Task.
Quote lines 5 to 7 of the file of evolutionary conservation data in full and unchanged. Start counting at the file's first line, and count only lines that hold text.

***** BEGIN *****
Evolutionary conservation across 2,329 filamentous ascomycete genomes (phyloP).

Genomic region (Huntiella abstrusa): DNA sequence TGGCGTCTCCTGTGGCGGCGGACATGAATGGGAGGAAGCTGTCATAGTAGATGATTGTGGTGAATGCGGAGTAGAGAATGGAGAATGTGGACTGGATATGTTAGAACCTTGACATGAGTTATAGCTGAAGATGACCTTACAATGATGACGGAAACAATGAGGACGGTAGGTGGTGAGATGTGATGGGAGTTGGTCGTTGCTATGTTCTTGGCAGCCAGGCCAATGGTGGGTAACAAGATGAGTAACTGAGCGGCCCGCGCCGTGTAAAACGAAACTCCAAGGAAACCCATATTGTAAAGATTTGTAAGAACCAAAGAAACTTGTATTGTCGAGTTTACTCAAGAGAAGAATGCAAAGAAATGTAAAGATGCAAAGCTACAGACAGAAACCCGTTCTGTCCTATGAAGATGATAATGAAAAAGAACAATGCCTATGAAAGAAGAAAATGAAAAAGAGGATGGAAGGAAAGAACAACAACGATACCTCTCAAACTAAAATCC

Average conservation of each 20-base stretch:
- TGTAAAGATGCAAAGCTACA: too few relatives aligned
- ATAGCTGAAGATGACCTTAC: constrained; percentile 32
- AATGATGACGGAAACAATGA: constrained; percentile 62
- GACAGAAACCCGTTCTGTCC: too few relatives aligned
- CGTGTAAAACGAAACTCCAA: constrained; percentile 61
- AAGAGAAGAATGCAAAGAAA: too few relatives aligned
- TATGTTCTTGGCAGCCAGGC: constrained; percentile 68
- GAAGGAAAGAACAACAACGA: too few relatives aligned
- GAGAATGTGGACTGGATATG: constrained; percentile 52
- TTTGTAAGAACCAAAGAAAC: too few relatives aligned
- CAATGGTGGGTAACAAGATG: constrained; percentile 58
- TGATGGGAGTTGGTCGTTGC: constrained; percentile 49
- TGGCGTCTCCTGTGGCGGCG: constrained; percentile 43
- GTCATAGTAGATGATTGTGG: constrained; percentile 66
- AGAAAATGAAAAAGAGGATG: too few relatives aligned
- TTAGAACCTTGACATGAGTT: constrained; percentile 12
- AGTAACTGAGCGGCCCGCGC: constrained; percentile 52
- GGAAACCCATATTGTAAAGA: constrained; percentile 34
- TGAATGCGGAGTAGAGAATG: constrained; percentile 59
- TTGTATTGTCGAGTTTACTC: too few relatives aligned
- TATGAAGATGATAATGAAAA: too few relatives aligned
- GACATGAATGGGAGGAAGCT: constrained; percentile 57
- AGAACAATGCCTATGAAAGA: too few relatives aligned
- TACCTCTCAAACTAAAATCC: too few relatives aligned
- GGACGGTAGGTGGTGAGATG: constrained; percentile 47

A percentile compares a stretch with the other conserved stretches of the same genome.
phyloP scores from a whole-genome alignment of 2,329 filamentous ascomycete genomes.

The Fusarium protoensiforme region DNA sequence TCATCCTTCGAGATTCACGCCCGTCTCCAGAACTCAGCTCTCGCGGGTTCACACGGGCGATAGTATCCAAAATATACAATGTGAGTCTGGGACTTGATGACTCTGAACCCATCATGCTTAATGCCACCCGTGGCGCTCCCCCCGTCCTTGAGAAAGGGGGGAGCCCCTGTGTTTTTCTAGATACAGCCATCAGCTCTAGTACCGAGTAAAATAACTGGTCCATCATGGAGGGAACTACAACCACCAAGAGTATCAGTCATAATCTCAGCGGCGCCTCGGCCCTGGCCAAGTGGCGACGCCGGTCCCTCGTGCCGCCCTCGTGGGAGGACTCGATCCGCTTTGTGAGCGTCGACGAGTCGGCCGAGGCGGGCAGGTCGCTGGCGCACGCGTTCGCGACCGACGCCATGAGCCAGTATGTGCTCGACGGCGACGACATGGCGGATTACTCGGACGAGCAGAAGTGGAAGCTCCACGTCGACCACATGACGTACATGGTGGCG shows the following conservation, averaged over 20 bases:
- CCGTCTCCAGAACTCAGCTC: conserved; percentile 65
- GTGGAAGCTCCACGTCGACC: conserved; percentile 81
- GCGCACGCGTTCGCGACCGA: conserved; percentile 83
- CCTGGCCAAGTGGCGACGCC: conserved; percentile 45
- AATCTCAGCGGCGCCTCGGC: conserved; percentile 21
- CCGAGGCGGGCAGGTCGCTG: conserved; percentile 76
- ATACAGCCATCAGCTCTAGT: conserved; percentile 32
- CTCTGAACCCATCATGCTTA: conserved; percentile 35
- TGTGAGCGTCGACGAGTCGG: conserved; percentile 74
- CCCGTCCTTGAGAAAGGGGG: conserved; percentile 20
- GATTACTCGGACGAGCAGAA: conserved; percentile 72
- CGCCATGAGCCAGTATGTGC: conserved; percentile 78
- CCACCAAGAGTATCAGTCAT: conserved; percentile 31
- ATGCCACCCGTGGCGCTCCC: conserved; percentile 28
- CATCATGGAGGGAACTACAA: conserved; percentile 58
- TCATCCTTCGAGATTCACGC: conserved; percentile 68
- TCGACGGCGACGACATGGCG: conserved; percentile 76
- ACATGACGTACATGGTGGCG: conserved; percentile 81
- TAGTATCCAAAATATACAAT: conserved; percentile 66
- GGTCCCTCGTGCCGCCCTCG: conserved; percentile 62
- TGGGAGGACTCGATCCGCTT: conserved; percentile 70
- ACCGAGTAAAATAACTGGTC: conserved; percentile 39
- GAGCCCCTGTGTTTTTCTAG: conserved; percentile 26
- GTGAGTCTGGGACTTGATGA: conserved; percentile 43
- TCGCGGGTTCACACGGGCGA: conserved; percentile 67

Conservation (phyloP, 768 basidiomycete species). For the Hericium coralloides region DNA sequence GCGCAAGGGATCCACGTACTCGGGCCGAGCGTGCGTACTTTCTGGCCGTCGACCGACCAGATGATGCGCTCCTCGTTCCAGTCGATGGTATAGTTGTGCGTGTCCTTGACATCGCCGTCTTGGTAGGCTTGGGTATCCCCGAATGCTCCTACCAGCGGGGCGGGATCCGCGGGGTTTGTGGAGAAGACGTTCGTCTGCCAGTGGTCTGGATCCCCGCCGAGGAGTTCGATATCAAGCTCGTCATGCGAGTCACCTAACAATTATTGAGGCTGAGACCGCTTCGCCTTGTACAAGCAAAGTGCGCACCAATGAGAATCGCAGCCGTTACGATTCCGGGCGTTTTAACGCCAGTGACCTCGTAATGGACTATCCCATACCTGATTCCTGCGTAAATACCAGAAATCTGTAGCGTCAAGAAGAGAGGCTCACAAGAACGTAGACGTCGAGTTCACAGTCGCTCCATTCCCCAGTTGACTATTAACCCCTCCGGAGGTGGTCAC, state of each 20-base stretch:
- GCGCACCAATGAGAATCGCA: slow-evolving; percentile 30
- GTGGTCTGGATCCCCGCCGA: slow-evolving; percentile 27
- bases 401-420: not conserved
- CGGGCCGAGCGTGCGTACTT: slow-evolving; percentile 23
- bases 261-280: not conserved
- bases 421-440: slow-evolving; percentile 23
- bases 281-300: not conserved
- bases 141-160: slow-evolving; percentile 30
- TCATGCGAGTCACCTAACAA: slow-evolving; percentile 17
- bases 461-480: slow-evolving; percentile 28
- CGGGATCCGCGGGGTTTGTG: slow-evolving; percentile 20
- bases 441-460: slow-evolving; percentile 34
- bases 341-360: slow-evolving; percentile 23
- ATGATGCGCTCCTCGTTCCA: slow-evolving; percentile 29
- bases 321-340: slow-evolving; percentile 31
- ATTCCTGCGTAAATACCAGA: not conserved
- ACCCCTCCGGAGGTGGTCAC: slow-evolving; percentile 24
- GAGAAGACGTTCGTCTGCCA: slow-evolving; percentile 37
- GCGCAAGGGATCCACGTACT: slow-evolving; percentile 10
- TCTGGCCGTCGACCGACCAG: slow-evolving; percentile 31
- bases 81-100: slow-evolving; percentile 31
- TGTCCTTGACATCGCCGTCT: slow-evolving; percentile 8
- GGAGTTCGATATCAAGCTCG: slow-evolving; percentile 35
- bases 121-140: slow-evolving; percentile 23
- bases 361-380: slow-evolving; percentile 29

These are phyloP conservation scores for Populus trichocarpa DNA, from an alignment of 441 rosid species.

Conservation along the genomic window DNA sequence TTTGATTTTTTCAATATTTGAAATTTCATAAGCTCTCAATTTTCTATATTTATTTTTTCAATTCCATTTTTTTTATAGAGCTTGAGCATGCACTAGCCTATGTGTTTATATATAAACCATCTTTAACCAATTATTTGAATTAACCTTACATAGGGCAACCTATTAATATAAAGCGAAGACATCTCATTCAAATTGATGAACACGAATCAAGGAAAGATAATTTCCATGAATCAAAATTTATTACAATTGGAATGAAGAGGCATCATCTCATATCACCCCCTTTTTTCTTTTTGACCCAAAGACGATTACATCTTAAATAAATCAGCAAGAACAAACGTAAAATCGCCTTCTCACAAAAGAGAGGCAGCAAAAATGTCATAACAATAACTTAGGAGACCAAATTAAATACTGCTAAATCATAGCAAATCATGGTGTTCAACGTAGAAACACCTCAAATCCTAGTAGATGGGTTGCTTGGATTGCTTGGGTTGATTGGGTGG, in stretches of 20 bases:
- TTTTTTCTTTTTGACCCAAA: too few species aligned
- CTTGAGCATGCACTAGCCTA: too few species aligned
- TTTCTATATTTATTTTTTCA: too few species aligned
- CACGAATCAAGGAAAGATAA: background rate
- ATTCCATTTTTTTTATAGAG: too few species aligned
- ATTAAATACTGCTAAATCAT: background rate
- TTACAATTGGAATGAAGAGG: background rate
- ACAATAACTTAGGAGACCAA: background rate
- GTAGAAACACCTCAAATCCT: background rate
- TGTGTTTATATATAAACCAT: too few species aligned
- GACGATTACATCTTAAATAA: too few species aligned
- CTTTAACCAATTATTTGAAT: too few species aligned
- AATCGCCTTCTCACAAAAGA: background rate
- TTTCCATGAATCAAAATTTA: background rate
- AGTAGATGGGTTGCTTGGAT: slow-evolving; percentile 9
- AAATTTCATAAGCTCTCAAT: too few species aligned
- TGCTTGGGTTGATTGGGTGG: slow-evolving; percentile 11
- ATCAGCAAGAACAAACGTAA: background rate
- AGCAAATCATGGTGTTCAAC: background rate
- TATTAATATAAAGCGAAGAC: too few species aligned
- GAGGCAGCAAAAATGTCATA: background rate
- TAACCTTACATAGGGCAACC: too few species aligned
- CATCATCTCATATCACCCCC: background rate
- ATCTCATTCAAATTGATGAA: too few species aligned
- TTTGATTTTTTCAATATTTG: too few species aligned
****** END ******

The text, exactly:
- ATAGCTGAAGATGACCTTAC: constrained; percentile 32
- AATGATGACGGAAACAATGA: constrained; percentile 62
- GACAGAAACCCGTTCTGTCC: too few relatives aligned